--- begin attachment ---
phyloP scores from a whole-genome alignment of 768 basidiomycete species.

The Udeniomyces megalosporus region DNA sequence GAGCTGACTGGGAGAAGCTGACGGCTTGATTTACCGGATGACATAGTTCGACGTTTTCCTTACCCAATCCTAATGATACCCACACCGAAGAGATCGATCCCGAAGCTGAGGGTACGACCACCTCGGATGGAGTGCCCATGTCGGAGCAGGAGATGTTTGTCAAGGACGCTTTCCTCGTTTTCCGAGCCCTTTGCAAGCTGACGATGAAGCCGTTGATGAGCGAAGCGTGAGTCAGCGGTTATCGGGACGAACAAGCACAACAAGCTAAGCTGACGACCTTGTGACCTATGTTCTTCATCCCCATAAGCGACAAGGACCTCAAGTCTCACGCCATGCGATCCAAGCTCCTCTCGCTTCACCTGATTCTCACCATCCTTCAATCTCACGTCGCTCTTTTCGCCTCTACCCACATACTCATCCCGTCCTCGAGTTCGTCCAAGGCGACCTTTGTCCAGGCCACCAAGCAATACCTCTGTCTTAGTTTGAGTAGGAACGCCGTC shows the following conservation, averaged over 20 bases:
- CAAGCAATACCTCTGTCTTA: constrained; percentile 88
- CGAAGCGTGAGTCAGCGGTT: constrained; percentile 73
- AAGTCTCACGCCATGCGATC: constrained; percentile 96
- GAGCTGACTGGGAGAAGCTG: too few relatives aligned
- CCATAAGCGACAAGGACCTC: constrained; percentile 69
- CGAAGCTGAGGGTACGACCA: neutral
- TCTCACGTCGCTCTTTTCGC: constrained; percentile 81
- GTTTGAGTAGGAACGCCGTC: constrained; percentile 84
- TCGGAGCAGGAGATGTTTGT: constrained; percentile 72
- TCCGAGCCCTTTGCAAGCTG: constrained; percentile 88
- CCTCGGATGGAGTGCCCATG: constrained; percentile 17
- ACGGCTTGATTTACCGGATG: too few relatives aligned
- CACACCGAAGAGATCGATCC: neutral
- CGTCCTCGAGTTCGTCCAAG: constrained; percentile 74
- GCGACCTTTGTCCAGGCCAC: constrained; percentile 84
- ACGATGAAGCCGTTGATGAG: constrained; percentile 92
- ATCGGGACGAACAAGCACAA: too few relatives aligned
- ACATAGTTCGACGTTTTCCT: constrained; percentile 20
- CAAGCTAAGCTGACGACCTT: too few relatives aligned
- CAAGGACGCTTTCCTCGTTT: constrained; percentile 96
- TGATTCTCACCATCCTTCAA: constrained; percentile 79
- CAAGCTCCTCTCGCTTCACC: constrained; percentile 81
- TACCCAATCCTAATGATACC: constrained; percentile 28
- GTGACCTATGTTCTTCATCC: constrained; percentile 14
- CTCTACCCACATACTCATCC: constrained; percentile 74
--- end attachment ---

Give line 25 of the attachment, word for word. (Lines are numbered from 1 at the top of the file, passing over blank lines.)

- TACCCAATCCTAATGATACC: constrained; percentile 28